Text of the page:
The History of Golf

By: Irene Forde

A golf-like game is recorded as taking place on 26 February 1297, in the Netherlands, Here the Dutch played a game with a stick and leather ball.

Whoever hit the ball into a target several hundreds of meters away the most number of times usually won.
However, golf is generally considered to be a Scottish invention, as the game was mentioned in two 15th-century Acts of the Scottish Parliament, prohibiting the playing of the game of 'gowf'.

The oldest playing golf course in the world is The Old Links at Musselburgh Racecourse. Evidence has shown that golf was played on Musselburgh Links in 1672 although Mary, Queen of Scots reputedly played there in 1567.

The people of Scotland had a game where they would hit stones through the sand and rabbit holes using sticks. There are those who argue this as there was other games played involving sticks and balls but the essence of golf, putting the ball in the hole, began in Scotland.

When the Royal Family of the day took up the sport it spread to other countries throughout the world. So by the 1800's golf was quite popular among both men and women.

By this time the design of golf clubs was very similar to what they are now.There were also many similarities to the game then and the way it's played now. The clubs and balls were handmade and very expensive and could only be purchased by the wealthy, making it an exclusive game for the rich.

When metal clubs and mass production came along in the late nineteenth century this opened up the game of golf to ordinary folk.

Now, more people could enjoy the game as it was much more affordable to play. Golf clubs began cropping up throughout the world and the sport was at an all time high in popularity.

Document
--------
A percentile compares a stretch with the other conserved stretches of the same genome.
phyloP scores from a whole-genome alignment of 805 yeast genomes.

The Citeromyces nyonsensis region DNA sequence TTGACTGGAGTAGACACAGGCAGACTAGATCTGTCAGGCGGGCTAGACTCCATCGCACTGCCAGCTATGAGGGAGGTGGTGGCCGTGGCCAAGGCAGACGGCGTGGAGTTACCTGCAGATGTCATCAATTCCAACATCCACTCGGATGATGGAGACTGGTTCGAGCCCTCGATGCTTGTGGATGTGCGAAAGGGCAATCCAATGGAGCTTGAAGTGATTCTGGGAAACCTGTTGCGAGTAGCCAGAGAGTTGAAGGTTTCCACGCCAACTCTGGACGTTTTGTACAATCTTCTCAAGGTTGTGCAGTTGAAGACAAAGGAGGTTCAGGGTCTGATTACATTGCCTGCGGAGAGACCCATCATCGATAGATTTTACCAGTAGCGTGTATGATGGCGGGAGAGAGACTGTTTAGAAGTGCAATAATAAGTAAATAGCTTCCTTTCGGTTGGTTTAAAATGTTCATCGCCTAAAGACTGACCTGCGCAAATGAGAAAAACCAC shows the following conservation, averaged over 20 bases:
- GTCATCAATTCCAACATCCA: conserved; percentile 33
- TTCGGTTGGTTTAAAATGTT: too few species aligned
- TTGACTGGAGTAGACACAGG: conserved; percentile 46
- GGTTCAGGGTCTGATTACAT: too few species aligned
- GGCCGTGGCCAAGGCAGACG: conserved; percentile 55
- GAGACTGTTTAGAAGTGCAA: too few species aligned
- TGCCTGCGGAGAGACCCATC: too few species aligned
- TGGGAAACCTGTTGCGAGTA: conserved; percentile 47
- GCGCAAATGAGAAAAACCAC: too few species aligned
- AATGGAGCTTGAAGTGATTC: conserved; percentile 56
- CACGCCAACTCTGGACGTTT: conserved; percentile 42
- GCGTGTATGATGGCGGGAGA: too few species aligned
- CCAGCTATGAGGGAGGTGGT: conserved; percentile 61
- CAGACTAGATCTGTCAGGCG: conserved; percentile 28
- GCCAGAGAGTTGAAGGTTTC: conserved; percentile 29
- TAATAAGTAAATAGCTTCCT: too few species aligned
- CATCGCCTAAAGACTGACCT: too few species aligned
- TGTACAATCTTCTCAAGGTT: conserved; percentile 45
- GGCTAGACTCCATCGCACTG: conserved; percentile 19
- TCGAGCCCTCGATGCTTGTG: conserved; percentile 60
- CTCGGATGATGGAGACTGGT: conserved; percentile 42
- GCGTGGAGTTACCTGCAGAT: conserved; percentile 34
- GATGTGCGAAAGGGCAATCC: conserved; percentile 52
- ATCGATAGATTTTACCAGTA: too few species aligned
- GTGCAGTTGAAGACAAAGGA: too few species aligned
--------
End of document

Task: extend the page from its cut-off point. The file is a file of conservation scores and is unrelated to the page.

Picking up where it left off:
In 1894 the USGA was established and in 1900 golf was introduced as an Olympic event. Then 1914 the PGA was formed.

As a matter of fact, golf courses did not always have eighteen holes. The St Andrews Links in Scotland occupy a narrow strip of land along the sea. As early as the 15th century, golfers at St Andrews established a customary route through the undulating terrain, playing to holes whose locations were dictated by topography.

The course that emerged featured eleven holes, laid out end to end from the clubhouse to the far end of the property. One played the holes out, turned around, and played the holes in, for a total of 22 holes.

In 1764, several of the holes were deemed too short, and were therefore combined. The number was thereby reduced from 11 to nine, so that a complete round of the links comprised 18 holes.

The major changes in equipment since the 19th century have been better mowers, especially for the greens, better golf ball designs, using rubber and man-made materials since about 1900, and the introduction of the metal shaft beginning in the 1930s.

Also in the 1930s the wooden golf tee was invented. In the 1970s the use of metal to replace wood heads began, and shafts made of graphite composite materials were introduced in the 1980s.

Today we have a huge selection of ultra moderb golf equipment available from both US and Overseas manufacturers.

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